NSF Awards $53 Million to Build Supercomputing Grid

The National Science Foundation (NSF) announced that it will distribute $53 million in order to build and operate the first multi-site supercomputing system -- called the Distributed Terascale Facility (DTF). The DTF will perform 11.6-trillion calculations per second and store more than 450-trillion bytes of data, with a comprehensive infrastructure called the "TeraGrid" to link computers, visualization systems and data at four sites through a 40-billion bits-per-second optical network.

The National Science Board (NSB) approved a three-year NSF award, pending negotiations between NSF and a consortium led by the National Center for Supercomputing Applications (NCSA) and the San Diego Supercomputer Center (SDSC), the two leading-edge sites of NSF's Partnerships for Advanced Computational Infrastructure (PACI). NCSA and SDSC will be joined in the DTF project by Argonne National Laboratory (ANL) and the California Institute of Technology (Caltech).

The DTF would begin operation in mid-2002, reaching peak performance of 11.6 teraflops by April 2003. The facility will support research such as storm, climate and earthquake predictions; more-efficient combustion engines; chemical and molecular factors in biology; and physical, chemical and electrical properties of materials. The DTF will join a previous terascale facility commissioned by NSF in 2000. That system, located at the Pittsburgh Supercomputing Center, came online ahead of schedule in early 2001 and is expected to reach peak performance of 6 teraflops in October.

The partnership will work primarily with IBM, Intel Corporation and Qwest Communications to build the facility, along with Myricom, Oracle Corporation and Sun Microsystems.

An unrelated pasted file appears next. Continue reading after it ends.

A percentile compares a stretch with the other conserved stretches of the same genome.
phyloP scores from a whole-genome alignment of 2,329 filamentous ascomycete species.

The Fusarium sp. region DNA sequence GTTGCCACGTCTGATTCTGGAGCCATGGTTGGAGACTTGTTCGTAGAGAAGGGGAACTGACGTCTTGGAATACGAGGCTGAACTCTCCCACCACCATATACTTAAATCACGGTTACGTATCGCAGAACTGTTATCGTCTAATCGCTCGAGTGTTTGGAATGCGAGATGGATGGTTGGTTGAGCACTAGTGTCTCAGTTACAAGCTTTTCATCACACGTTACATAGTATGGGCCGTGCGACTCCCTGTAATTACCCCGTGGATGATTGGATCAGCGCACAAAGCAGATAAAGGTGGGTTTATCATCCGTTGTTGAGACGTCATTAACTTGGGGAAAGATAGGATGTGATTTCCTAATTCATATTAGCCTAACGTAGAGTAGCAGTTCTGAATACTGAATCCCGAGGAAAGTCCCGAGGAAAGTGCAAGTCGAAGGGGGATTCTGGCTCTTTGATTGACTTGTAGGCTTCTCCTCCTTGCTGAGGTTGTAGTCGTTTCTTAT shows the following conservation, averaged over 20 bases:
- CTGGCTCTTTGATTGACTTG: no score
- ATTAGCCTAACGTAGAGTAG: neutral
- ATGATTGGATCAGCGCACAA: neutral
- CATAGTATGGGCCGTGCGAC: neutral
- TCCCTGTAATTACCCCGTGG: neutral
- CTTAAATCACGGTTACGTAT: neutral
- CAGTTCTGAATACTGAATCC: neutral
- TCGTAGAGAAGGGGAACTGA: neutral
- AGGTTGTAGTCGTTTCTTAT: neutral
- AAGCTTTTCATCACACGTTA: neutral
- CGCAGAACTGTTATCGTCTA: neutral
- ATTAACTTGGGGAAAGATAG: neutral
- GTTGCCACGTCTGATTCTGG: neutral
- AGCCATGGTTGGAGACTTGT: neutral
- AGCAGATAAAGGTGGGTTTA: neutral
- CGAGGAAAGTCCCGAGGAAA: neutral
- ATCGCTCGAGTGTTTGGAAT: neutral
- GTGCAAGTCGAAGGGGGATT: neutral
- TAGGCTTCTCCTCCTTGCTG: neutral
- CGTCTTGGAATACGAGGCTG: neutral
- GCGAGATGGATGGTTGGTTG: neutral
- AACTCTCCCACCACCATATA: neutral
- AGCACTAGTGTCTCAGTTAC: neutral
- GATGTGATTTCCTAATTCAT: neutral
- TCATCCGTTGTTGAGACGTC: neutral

Each of the four DTF sites will play a unique role in the project:

  • NCSA will lead the project's computational aspects with an IBM Linux cluster powered by Intel's second-generation 64-bit Itanium family processor, code-named "McKinley." Peak performance will be 6.1 teraflops with the cluster, which will work in tandem with existing hardware to reach 8 teraflops with 240 terabytes of secondary storage.
  • SDSC will lead the project's data- and knowledge-management effort with a 4-teraflops IBM Linux cluster based on Intel's McKinley processor, with 225 terabytes of storage and a next-generation Sun high-end server for managing access to Grid distributed data.
  • Argonne will have a 1-teraflop IBM Linux cluster to host advanced software for high-resolution rendering, remote visualization and advanced Grid software.
  • Caltech will focus on scientific data, with a .4-teraflop McKinley cluster and a 32-node IA-32 cluster that will manage 86 terabytes of on-line storage.

The DTF project director will be Rick Stevens, who is a computer science faculty member at the University of Chicago and director of the mathematics and computer science division of ANL, a U.S. Department of Energy laboratory.

For more information, visit www.nsf.gov.